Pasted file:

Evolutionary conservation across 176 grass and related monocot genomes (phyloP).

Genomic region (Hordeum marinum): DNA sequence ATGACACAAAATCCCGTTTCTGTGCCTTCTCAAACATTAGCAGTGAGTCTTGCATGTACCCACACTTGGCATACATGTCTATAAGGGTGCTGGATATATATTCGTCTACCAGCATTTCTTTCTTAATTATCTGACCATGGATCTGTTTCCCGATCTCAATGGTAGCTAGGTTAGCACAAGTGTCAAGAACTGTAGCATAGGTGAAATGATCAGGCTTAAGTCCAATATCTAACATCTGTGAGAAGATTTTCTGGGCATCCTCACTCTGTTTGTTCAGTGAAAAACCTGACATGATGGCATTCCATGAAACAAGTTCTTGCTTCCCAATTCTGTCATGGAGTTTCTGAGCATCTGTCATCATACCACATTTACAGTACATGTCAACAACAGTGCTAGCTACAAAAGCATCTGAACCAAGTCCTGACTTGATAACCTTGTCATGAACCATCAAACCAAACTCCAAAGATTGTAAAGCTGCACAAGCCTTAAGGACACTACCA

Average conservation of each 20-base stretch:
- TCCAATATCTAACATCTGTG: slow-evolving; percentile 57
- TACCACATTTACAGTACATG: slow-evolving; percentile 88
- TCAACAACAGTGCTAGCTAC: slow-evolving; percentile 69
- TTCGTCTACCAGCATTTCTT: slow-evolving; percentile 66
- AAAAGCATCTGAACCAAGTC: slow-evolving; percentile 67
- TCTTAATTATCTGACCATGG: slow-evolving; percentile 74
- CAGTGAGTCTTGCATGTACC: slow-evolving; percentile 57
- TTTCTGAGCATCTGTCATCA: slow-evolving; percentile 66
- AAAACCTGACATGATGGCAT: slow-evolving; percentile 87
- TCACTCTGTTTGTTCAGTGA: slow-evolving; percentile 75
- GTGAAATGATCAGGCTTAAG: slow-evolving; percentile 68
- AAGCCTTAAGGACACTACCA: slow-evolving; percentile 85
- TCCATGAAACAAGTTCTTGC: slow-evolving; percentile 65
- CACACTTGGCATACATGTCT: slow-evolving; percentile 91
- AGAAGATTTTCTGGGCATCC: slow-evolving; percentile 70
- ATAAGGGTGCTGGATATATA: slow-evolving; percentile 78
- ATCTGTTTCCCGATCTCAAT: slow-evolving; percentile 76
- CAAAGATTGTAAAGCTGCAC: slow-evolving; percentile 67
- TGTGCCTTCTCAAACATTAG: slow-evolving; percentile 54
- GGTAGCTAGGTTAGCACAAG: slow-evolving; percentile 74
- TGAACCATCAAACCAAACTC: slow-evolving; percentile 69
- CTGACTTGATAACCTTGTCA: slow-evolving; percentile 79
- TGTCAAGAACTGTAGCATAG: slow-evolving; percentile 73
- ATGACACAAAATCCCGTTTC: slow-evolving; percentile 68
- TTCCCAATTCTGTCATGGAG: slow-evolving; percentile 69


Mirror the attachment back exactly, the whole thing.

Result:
Evolutionary conservation across 176 grass and related monocot genomes (phyloP).

Genomic region (Hordeum marinum): DNA sequence ATGACACAAAATCCCGTTTCTGTGCCTTCTCAAACATTAGCAGTGAGTCTTGCATGTACCCACACTTGGCATACATGTCTATAAGGGTGCTGGATATATATTCGTCTACCAGCATTTCTTTCTTAATTATCTGACCATGGATCTGTTTCCCGATCTCAATGGTAGCTAGGTTAGCACAAGTGTCAAGAACTGTAGCATAGGTGAAATGATCAGGCTTAAGTCCAATATCTAACATCTGTGAGAAGATTTTCTGGGCATCCTCACTCTGTTTGTTCAGTGAAAAACCTGACATGATGGCATTCCATGAAACAAGTTCTTGCTTCCCAATTCTGTCATGGAGTTTCTGAGCATCTGTCATCATACCACATTTACAGTACATGTCAACAACAGTGCTAGCTACAAAAGCATCTGAACCAAGTCCTGACTTGATAACCTTGTCATGAACCATCAAACCAAACTCCAAAGATTGTAAAGCTGCACAAGCCTTAAGGACACTACCA

Average conservation of each 20-base stretch:
- TCCAATATCTAACATCTGTG: slow-evolving; percentile 57
- TACCACATTTACAGTACATG: slow-evolving; percentile 88
- TCAACAACAGTGCTAGCTAC: slow-evolving; percentile 69
- TTCGTCTACCAGCATTTCTT: slow-evolving; percentile 66
- AAAAGCATCTGAACCAAGTC: slow-evolving; percentile 67
- TCTTAATTATCTGACCATGG: slow-evolving; percentile 74
- CAGTGAGTCTTGCATGTACC: slow-evolving; percentile 57
- TTTCTGAGCATCTGTCATCA: slow-evolving; percentile 66
- AAAACCTGACATGATGGCAT: slow-evolving; percentile 87
- TCACTCTGTTTGTTCAGTGA: slow-evolving; percentile 75
- GTGAAATGATCAGGCTTAAG: slow-evolving; percentile 68
- AAGCCTTAAGGACACTACCA: slow-evolving; percentile 85
- TCCATGAAACAAGTTCTTGC: slow-evolving; percentile 65
- CACACTTGGCATACATGTCT: slow-evolving; percentile 91
- AGAAGATTTTCTGGGCATCC: slow-evolving; percentile 70
- ATAAGGGTGCTGGATATATA: slow-evolving; percentile 78
- ATCTGTTTCCCGATCTCAAT: slow-evolving; percentile 76
- CAAAGATTGTAAAGCTGCAC: slow-evolving; percentile 67
- TGTGCCTTCTCAAACATTAG: slow-evolving; percentile 54
- GGTAGCTAGGTTAGCACAAG: slow-evolving; percentile 74
- TGAACCATCAAACCAAACTC: slow-evolving; percentile 69
- CTGACTTGATAACCTTGTCA: slow-evolving; percentile 79
- TGTCAAGAACTGTAGCATAG: slow-evolving; percentile 73
- ATGACACAAAATCCCGTTTC: slow-evolving; percentile 68
- TTCCCAATTCTGTCATGGAG: slow-evolving; percentile 69